E3 2011: Elder Scrolls V: Skyrim is Served on a Platter of Gold

Is this some kind of new Collector’s Edition that I’m talking about? Is Bethesda actually putting Skyrim on a platter of gold, laced with diamonds, to be placed ever so gently on the mantle above the fireplace? Though that would be amazing, and pre-orders would skyrocket, that is not happening. What I mean is that The Elder Scrolls V: Skyrim is crammed to the brim with all kinds of things it doesn’t need, but they’re there to greatly increase the presentation and enjoyment of the game.

Bethesda's new engine is looking fantastic.

The dungeons in Skyrim are seeing a multitude of improvements over those seen in previous games. The stale dungeons, caves, and ruins of Oblivion are no more. Skyrim’s caves will have openings in their tops from which sunlight seeps into the darkness. There are vines which seem to have naturally crawled their way across, around, and over the walls, floors, ceilings, and doorways. Where players used to feel like simple textures and objects were simply pasted everywhere, Skyrim gives the feeling as though they are inside of a living, natural underground lair. The same could be said about the spiderwebs in another section of the game. Closely examining them, it didn’t seem like any of them were copies of another. Even though one particular hall was full of spiderwebs hanging from all sides of the wall, they all felt very natural. In the outside world, we could see that moss and flowers seemed to be carefully placed on a log, and a butterfly fluttered away to the left. Aside from the visuals of the world, Skyrim is also seeing improvements in the enemies and neutral characters.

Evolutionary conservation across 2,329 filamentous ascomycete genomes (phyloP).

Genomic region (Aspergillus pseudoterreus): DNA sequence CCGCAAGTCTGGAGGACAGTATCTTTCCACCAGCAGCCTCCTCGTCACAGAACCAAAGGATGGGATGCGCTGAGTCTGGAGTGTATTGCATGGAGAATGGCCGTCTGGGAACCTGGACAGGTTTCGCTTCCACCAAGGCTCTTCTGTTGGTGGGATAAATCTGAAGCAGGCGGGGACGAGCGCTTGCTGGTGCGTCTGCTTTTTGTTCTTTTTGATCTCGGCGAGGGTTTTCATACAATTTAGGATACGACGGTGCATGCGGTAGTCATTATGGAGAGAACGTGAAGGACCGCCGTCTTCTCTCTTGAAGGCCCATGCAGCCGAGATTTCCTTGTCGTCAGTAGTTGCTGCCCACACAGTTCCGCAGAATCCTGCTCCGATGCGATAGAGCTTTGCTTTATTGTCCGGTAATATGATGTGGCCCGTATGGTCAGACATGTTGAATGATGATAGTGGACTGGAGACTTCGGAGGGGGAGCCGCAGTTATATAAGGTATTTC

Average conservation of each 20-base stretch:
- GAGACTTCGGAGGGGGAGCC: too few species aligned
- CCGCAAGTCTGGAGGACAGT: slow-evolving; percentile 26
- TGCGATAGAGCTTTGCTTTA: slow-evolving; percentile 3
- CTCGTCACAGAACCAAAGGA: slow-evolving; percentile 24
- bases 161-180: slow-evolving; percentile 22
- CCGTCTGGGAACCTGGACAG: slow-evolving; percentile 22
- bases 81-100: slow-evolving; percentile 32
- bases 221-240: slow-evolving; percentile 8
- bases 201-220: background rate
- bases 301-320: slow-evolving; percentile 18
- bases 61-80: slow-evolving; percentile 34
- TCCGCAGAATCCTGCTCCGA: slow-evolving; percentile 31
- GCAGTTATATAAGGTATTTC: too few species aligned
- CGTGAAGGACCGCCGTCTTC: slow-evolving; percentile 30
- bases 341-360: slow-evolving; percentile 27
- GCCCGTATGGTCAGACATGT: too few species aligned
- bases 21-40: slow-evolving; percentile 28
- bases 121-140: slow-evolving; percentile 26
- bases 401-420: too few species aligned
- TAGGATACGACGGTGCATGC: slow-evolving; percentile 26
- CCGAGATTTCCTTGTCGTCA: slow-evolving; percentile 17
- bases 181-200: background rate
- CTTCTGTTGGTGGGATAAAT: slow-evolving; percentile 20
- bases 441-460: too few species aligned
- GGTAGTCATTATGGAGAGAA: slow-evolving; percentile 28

These Draugr are not happy you woke them up.

In Skyrim, players will see that NPCs seem to have lives of their own. While Bethesda hasn’t said to what extent they’ve gone to liven up the NPCs, at the very least, they will be working at saw mills, among other places. Another part of the demo had Skyrim’s new king of the sky, a dragon, flying overhead. Not wanting to fight the dragon on his own, the player quickly ran towards a small tower that had one NPC guarding it. Even though the dragon was quite far away, the NPC realized there was a dragon nearby, and started shooting arrows at it. There was another great touch that should add to players’ immersion in Skyrim: Enemies that act naturally. In one section, Dovahkiin (the protagonist) walked into a section of a dungeon where some dead warriors (Draugr) were resting. Sensing that something had intruded upon their territory, the dead warriors awoke and attacked Dovahkiin. In past games, enemies would just be standing around, eternally waiting for players to approach. Hopefully we’ll be seeing more interesting scenarios like this in the final game.


Mammoths and Giants roam the land.

The point of all of this is that while Bethesda has created over 150 dungeons, and could have kept Skyrim a simple dungeon-crawling game, they’ve gone much further than that. They’ve crafted an entire world, by hand, to ensure that players feel immersed as they role play their new customized virtual self.

The Elder Scrolls V: Skyrim will be available on November 11th, 2011 for PC, Xbox 360, and Playstation 3.

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